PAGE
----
I suppose there’s never been an easy time to be in business.
It’s tempting to look at the current economic situation and cite all the things working against business owners right now. And Google helps with that… My internet search this morning lent me the following statistics:
- Inflation is the top concern for 32% of business owners.
- 41% of small business owners are struggling with job vacancies.
- Supply chain issues are still affecting 85% of business owners in 2023.
You can relate to at least one of these stats, no doubt.
In fact, if you’re experiencing major financial hurdles right now, I’m more than happy to sit down to talk with you about some possible paths forward: |
But has it ever been smooth sailing? When you think back to your first year in business, or your fifth year, or your tenth … there were still struggles then, too. The business ownership circle is truly made up of a family of survivors through hard times.
So there’s got to be a constant, driving force to keep you in the game, no matter what. Early on in your entrepreneurship journey, you probably spent time uncovering your business “why”. That process turned into your overarching mission for your Kearney business that probably held you steady through the ups and downs.
Is your “why” still driving you forward in business today? I’d posit that your “why” today is more important than ever. Here’s why I think it’s worthwhile to uncover your business why all over again…
General Business Services’s 4 Straightforward Questions to Uncover Your Business Why
“The purpose of life is not to be happy. It is to be useful, to be honorable, to be compassionate, to have it make some difference that you have lived and lived well.” ― Ralph Waldo Emerson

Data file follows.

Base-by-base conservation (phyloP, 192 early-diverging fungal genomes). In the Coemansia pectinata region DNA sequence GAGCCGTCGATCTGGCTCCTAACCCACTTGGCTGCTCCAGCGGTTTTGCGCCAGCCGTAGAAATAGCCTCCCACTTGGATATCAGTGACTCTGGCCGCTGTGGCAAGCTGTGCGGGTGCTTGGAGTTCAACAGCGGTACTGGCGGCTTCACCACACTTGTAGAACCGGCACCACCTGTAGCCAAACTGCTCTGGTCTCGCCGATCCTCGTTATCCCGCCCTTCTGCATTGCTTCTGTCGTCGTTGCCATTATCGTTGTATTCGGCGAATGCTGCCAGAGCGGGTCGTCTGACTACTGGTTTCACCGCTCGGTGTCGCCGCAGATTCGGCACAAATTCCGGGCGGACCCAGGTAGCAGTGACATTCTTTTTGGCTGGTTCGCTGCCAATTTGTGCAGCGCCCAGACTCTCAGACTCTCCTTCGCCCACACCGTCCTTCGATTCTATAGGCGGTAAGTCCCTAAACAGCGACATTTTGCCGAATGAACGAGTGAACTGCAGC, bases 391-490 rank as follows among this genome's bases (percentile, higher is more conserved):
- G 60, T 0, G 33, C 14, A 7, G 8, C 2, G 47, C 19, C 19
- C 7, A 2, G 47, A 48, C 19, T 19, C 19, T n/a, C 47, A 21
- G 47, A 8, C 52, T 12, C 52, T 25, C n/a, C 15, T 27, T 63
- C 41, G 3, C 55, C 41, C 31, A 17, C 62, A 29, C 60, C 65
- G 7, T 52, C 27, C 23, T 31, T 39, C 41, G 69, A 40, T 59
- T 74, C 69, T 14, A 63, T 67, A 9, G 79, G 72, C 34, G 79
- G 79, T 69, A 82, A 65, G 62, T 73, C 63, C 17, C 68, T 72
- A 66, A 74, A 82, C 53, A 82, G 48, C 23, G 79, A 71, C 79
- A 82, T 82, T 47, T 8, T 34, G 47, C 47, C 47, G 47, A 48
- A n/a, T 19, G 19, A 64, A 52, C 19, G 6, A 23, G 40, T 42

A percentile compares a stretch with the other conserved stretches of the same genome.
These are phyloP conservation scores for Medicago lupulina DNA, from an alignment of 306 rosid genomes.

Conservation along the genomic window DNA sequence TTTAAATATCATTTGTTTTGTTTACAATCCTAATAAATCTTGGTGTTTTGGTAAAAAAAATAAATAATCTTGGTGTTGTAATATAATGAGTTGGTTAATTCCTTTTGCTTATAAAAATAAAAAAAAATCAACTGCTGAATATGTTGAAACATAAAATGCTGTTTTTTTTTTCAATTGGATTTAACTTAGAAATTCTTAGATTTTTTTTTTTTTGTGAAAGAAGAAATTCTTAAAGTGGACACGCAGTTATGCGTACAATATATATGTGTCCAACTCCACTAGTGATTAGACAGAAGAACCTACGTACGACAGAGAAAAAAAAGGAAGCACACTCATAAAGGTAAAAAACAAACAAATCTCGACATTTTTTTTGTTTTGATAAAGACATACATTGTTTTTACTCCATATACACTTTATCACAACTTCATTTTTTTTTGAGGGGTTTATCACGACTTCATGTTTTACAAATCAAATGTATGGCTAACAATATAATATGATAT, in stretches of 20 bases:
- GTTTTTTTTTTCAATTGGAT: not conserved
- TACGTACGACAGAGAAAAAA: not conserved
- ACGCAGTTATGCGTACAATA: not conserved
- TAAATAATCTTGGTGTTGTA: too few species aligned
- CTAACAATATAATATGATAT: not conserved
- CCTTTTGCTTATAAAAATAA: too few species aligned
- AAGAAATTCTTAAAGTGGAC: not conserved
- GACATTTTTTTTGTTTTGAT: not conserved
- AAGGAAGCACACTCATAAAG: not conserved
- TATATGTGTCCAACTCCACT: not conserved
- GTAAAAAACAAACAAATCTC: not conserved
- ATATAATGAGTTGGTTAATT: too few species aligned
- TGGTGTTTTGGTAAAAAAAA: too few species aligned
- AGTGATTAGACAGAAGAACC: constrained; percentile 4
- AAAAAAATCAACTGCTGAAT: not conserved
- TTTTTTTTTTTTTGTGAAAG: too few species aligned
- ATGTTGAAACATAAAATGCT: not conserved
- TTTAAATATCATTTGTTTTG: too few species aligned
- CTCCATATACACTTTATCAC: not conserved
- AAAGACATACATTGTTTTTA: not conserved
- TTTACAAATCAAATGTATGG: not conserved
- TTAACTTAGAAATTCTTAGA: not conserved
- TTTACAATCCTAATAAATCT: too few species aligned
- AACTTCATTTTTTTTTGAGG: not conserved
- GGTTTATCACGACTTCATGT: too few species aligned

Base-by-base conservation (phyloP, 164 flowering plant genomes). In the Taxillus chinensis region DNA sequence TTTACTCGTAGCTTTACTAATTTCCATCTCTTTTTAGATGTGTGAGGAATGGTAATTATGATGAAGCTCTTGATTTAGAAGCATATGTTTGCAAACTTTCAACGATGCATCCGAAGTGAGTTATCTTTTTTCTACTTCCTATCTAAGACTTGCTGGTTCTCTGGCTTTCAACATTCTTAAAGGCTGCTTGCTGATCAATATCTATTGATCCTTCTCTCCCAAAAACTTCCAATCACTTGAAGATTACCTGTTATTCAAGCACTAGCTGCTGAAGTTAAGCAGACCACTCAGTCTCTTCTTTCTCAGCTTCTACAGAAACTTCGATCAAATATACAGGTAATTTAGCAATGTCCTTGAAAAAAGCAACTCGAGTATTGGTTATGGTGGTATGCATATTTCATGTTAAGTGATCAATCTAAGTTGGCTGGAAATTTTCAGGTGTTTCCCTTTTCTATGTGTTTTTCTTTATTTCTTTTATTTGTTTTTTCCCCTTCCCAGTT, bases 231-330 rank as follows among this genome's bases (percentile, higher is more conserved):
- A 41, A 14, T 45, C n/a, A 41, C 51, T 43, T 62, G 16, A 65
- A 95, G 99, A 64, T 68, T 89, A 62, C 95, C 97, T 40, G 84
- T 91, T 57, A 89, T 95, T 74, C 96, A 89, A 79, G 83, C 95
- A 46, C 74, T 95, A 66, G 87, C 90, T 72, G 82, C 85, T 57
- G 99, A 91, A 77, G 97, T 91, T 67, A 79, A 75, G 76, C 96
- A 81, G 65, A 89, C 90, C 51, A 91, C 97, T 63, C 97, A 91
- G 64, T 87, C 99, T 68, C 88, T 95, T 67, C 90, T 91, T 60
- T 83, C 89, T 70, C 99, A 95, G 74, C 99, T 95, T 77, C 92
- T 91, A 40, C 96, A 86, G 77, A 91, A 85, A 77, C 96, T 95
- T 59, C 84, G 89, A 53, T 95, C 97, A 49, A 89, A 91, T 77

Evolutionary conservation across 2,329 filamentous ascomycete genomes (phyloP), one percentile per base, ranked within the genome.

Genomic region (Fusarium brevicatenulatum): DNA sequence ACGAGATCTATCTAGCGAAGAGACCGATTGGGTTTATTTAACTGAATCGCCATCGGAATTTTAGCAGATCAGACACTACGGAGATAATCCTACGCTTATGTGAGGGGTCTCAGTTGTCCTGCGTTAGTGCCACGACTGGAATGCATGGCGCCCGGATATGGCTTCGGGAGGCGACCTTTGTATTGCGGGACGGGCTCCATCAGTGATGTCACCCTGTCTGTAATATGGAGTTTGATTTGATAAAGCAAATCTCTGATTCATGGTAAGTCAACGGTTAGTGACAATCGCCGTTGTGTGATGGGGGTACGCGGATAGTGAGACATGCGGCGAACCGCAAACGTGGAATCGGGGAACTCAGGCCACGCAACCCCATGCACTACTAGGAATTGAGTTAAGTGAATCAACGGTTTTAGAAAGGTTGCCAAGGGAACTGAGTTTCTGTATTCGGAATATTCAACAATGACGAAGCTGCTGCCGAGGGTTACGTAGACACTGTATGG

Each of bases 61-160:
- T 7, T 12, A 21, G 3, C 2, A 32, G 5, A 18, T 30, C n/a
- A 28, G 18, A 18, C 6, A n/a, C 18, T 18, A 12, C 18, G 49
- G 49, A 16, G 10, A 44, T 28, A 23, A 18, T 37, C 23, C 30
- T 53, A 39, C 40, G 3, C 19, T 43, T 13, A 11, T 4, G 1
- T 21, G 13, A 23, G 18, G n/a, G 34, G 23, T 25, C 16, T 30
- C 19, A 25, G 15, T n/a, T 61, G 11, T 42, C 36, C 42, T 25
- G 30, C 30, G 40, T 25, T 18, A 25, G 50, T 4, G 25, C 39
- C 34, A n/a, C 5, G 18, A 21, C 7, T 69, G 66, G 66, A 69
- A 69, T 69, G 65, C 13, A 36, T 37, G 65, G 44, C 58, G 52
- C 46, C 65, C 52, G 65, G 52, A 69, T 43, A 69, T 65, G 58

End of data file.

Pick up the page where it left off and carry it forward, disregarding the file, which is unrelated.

In every season of business ownership, remembering the reason you’re in business is often the push you need to keep. going. But knowing your “why” isn’t a one-time thing — you’ve likely discovered this by now. It’s an ongoing journey.
Research shows that businesses that take the time to uncover their business why — and have a strong sense of purpose as a result — tend to do better even when the economy is down. A 2019 study by Harvard Business Review found that companies with a clear purpose grew three times faster than their competitors over a 10-year period.
That’s a good incentive, but I’m talking to you as a human being here as well. At the end of the day, your Omaha business is not just about making money. There’s so much more to be had than dollars and cents.
So let’s talk about how to uncover your business why and bring your business’s purpose back to the forefront of your daily decision-making. A purpose that stays the same in the face of ever-changing circumstances, giving you stability and inspiration that lines up with what you really believe in.
Here are four straightforward questions to get you going…
1) Why did you start(up)?
Take a moment and remember why you started your business. What got you excited about it? Was it a problem you wanted to solve, something you loved doing, or a change you wanted to make?
2) What kind of impact do you want to make?
Business has the potential to make a real difference. What kind of impact do you want your business to have on your community, your city … the world? Think purpose beyond profits here.
3) What are you good at?
Think about what you’re really good at and how it fits with what your business is trying to achieve. Using your strengths to work toward your “why” doesn’t just make your business better – it provides a framework and boundaries around your purpose.
4) How can you say it simply?
Now put all of these answers into words. Create a simple statement that tells your team, customers, and everyone else why your business exists.
This exercise might seem overly simplistic, but I actually think there is value in that. The point here of uncovering your business why is to get down to the most foundational roots of why you’re doing what you’re doing. Filtering through your years of business history to find that foundation is work enough … so keeping the process simple should be freeing.
And freedom is really what we’re after here. The freedom that comes from knowing what you’re about, keeps you steady in the rolling tide of economy and culture.
Now that’s worth the effort, for you and your Kearney business.
Here’s to the future, and the past that will get you there,